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A B C D E F G H I-L M N O P Q R S T U-W X-Z
cadent: said of the third, sixth, ninth, and twelfth houses immediately preceding the four angles in a chart. Planets in them are subtler in their expression than in angular houses and are often indicative of mental energy, act in the background, and have an effect on one’s thinking.
Caesar, Julius: Roman general and statesman (100 BC-44 BC) who played a critical role in the transformation of the Roman Republic into the Roman Empire. After 293 AD during the Roman Tetrarchy, Caesar was the title of the junior emperor and successor to the Augustus of each prefecture.
caldera: a bowl-like volcanic feature caused by the emptying of a volcano’s magma chamber after an eruption and the subsequent collapse of the land above, sometimes covering 100s of square miles.
Callippic cycle: a period of 76 years containing 960 lunations or 27,759 days proposed by Callippus in 330 BC to improve on the century-earlier 19-year Metonic cycle. The first Callippic cycle began at the summer solstice of 330 BC.
cardinal: the signs beginning each season: Aries, Cancer, Libra and Capricorn. This quadruplicity denotes force manifesting in matter, activity, creativity, crisis, directness, speed and assertion. Planets in different cardinal signs are often square or opposed, and thus inharmoniously related.
catadioptric: from the Greek "cata": through, against or backward, and "diopter": "of optical lenses." Catadioptric telescopes use lenses and mirrors in their design, and are a mixture of reflector and refractor elements. Schmidt-Cassegrains and Maksutov telescopes fall into this category.
Cazimi (Arabic "in the heart of the Sun"): conjunct within 17’ (¼°) of the Sun. Originally thought to be very fortunate, like being in the private chambers of a great king; nowadays, it depends on the planet.
CCD (charge-coupled-device): Telescopes intensify images falling on them by focusing the image with a collecting lens or mirror. By virtue of its enhanced brightness, the focused image can then be magnified many times. Although in principle it can be magnified as many times as it has been brightened, telescope images are usually brightened millions to billions of times but magnified only a few hundred times. This is due to the limiting effect of atmospheric turbulence, and because the need to be make the object brighter far exceeds the need to make it larger. This subsequent magnification can be carried out by a variety of eyepieces or objective lenses placed in the various focal planes (places where the light comes to a focus) of the telescope.
In practice, however, the world’s largest telescopes rarely form images using a magnifying eyepiece. Instead, their light comes to a focus on a silicon wafer called a CCD whose surface is composed of millions of microscopic transistor gates. Like film, CCDs can gather images over time. But whereas film records only 1% of the photons falling on it, a CCD is far more sensitive, recording 60-70% of the photons that strike it. They are thus far more sensitive than both the human eye (gathering images in 1/14th of a second through an eyepiece) and time-exposed film.
A 36-inch telescope equipped with a CCD camera can record fainter images than even the 200-inch Mt. Palomar telescope using photographic plates. And most famous images taken by the world’s largest telescopes are formed from many hours of exposure on CCD plates. For example, the Hubble Ultra Deep Field (HUDF) image on page 228, released March 9, 2004, was formed from 278 hours of exposure on a CCD during 400 orbits of the Hubble Space Telescope.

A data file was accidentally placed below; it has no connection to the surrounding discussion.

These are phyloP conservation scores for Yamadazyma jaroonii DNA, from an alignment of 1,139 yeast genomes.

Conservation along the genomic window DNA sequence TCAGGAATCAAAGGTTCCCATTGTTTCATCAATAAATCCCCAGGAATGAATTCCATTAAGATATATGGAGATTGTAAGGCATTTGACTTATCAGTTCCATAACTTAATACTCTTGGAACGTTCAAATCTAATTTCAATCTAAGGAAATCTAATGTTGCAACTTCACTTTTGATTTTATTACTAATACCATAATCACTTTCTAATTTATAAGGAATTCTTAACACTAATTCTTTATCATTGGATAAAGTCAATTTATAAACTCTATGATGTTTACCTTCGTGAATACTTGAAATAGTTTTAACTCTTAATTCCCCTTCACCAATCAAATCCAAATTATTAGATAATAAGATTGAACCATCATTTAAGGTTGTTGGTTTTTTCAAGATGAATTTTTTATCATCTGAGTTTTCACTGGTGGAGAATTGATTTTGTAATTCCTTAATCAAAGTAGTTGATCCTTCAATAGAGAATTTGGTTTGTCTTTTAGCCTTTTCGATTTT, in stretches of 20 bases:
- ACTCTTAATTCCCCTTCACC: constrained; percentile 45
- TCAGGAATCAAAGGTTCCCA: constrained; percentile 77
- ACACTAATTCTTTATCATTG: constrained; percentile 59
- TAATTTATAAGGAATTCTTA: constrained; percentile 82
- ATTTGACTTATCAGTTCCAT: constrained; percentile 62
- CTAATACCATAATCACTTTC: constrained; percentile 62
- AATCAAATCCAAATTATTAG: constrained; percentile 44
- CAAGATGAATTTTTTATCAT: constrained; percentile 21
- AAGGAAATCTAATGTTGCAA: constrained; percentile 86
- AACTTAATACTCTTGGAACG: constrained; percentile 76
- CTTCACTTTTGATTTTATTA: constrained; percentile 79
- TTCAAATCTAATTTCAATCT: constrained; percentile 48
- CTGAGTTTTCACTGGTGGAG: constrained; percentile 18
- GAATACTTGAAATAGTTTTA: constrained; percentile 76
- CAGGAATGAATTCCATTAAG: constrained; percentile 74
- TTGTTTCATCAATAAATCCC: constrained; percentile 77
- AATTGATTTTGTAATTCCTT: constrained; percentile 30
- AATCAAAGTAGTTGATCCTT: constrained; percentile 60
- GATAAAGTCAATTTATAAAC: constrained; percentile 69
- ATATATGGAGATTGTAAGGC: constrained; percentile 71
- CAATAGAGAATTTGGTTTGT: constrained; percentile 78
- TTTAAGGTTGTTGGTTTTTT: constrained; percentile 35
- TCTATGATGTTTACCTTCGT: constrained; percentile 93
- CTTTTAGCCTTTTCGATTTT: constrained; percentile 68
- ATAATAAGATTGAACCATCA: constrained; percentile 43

celestial sphere: an imaginary sphere of the heavens on the surface of which all celestial bodies appear to be located; once thought by the ancients to be an actual, crystalline physical sphere.
centaur: a half-horse half-man creature depicted as an erect human torso emerging from a horse’s withers. Said to be born from either Ixion and Nephele or Centaurus on a Thessalian mare, they embodied the struggle between man’s animal and more civilized nature. Like Chiron they were sometimes teachers of the Greek heroes.
Also, an unstable class of minor planets usually orbiting the Sun between Jupiter and Neptune (diagram page 173), although some orbits extend inward almost as far as Mars (Damocles) or outward beyond Neptune (1995 SN55). Although 944 Hidalgo was discovered in 1920, it wasn’t until the discovery of Chiron (first to be called a Centaur) in 1977 that Centaurs were recognized as a distinct population. Since their orbits are unstable due to interactions with the giant planets, they are thought to be bodies in transition from some outer reservoir like the Kuiper Belt to active, inner system comet-like objects. In fact, their composition is probably intermediate between that of asteroids and comets. The largest Centaur is 10199 Chariklo with a diameter of 160 miles; Chiron is second at 143 miles. 1995 SN55, however, considered to be lost, is 193 miles in diameter. If found and confirmed as a Centaur, it will be the largest.
Cerberus: a three-headed dog with a snake’s tail and snake heads protruding from his back, one of the offspring of Typhoeus and Echidna, guarding the only gate into hell. Orpheus was one of the few living mortals to get past Cerberus by charming it to sleep with song during his attempt to rescue Eurydice from death. Hercules’ last labor was bringing Cerberus from the underworld and showing him to King Eurystheus.
Chaldean: the Neo-Babylonian Empire or 11th dynasty of Babylon (626-539 BC) beginning with the death of Ashurbanipal. Greek and Roman sources often refer to Mesopotamian astronomers of this era (who were, in fact, astrologer-priests practicing divination) as "Chaldeans."